For pundit chat, the qualifications usually include: not being too fat or too ugly; the ability to speak in short sentences and project an engaging personality — and a willingness to speak knowingly about matters which one knows little or nothing. Believe it or not, ignorance is actually an advantage, since it allows you to ignore the inherent complexity of any given problem with a concise quip and a clear conscience. As Capital Gang panelist Margaret Carlson observed, ‘The less you know about something, the better off you are. Network executives and news producers are looking for the person who can sound learned without confusing the matter with too much knowledge.’ . . . Owing to its tangled roots in personal journalism, political commentary, and television production values, the pun-dit-ocracy never developed a recognizable code of ethics.

Nowhere is that more clear than the flagrant failure of the cable-news clans to address the evidence with intellectual inquiry. Matching Scarborough’s record, the only time Hannity ever uttered the words “aluminum tubes” was in defense of Condoleezza Rice over the cartoon of her nursing the tubes. Clearly the image was racist, but I would think that her record of titanic deception would be of more concern. Hannity’s co-host Alan Colmes brought up the tubes 9 times between January 29th, 2003 and December 12th, 2005 (8 of which were in Hannity’s presence). In each instance Hannity ignored the inquiry or deflected attention elsewhere. But what did Colmes expect with generic statements like: “We were misled about aluminum tubes.”? And Chris Matthews wasn’t any better. While the tubes were casually mentioned on HARDBALL over 40 times, not once were the dimensions discussed in any detail. But Lawrence O’Donnell takes the cake in his 2011 interview of Condoleezza Rice — where he just fired off empty rhetoric that made for another pointless interview. Mr. O’Donnell, you had NINE years of exhaustively-detailed material to work from — and the media’s history of failed interviews from which to recognize what doesn’t deliver answers. And yet you didn’t ask a single question of substance.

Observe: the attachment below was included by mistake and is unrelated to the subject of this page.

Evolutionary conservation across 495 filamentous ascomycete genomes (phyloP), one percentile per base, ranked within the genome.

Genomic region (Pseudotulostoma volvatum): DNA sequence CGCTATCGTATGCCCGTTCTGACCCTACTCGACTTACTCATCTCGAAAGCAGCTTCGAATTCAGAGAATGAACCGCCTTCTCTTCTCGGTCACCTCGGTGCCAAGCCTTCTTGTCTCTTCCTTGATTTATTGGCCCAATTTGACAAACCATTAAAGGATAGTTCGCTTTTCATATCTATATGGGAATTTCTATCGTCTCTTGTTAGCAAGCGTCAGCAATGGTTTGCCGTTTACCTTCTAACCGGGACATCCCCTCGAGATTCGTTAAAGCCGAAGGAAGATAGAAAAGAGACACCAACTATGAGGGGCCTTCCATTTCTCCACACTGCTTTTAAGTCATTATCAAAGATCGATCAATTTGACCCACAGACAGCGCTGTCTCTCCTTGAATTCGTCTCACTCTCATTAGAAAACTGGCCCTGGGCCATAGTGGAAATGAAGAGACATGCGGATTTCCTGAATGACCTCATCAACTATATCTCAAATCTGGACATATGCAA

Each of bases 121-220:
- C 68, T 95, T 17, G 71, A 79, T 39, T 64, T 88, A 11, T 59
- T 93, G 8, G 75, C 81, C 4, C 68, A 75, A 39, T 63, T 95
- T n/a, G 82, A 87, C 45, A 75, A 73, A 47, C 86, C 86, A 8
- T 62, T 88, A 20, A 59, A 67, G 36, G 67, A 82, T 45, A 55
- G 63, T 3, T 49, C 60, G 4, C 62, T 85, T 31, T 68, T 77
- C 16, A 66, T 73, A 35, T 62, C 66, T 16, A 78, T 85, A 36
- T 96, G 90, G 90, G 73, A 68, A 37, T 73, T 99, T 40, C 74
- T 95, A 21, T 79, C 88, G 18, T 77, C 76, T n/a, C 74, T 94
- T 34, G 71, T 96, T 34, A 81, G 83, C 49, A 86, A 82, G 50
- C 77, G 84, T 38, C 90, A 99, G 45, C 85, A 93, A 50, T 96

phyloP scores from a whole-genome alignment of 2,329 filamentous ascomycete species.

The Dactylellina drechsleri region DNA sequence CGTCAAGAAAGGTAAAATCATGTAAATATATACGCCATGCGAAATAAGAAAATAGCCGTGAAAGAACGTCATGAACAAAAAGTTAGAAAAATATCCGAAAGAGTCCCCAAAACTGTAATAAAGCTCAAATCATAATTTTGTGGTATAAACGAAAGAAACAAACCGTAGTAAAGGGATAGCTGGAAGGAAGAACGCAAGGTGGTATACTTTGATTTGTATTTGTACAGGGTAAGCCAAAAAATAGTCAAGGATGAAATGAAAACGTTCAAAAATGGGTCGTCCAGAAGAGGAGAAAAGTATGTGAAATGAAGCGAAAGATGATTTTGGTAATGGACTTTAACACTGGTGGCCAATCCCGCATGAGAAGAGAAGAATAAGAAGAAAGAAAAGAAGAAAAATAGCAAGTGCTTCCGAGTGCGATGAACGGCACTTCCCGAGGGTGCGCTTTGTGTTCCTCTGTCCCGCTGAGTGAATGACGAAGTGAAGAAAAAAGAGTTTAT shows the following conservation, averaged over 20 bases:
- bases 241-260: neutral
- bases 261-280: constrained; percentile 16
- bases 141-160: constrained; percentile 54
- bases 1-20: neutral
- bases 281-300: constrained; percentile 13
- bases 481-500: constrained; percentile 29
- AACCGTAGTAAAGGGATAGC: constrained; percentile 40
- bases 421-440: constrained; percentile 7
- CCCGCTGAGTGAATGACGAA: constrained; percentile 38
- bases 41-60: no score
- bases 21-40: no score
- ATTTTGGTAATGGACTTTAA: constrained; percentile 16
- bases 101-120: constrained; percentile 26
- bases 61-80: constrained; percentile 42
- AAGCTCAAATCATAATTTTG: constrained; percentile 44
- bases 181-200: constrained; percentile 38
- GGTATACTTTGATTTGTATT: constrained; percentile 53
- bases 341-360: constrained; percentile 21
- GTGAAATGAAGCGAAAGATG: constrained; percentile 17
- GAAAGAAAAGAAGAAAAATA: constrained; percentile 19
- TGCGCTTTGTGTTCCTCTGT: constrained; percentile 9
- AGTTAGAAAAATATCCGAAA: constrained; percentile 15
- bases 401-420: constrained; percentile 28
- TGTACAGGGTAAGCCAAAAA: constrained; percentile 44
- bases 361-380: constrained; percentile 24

Connecting the dots is about finding a trail and taking it where it leads — and yet according to my Nexis news database search, Joe Turner’s name has never been mentioned on any of the networks. Contrast that with the cascade of coverage on Joe Wilson. One whiff of his wife Valerie Plame working at the C.I.A. — and in no time flat she’s got a “GATE” slapped on her last name. That trite tagline symbolizes how scandals are dirty cheap in an age where propaganda easily passes as information. All the more reason why in this story — 10 pages of reading trumps 10,000 hours of TV. That’s not hyperbole! Let’s say you watched around 3 hours of news every day over the last decade. All the networks combined wouldn’t come close to what The Washington Post wrote in its August 10th, 2003 article called — Depiction of Threat Outgrew Supporting Evidence. “His name was Joe” are the first four words.

This concludes Act IV



Back at home a young wife waits
Her Green Beret has met his fate
He has died for those oppressed
Leaving her this last request

The Green Berets - Record Cover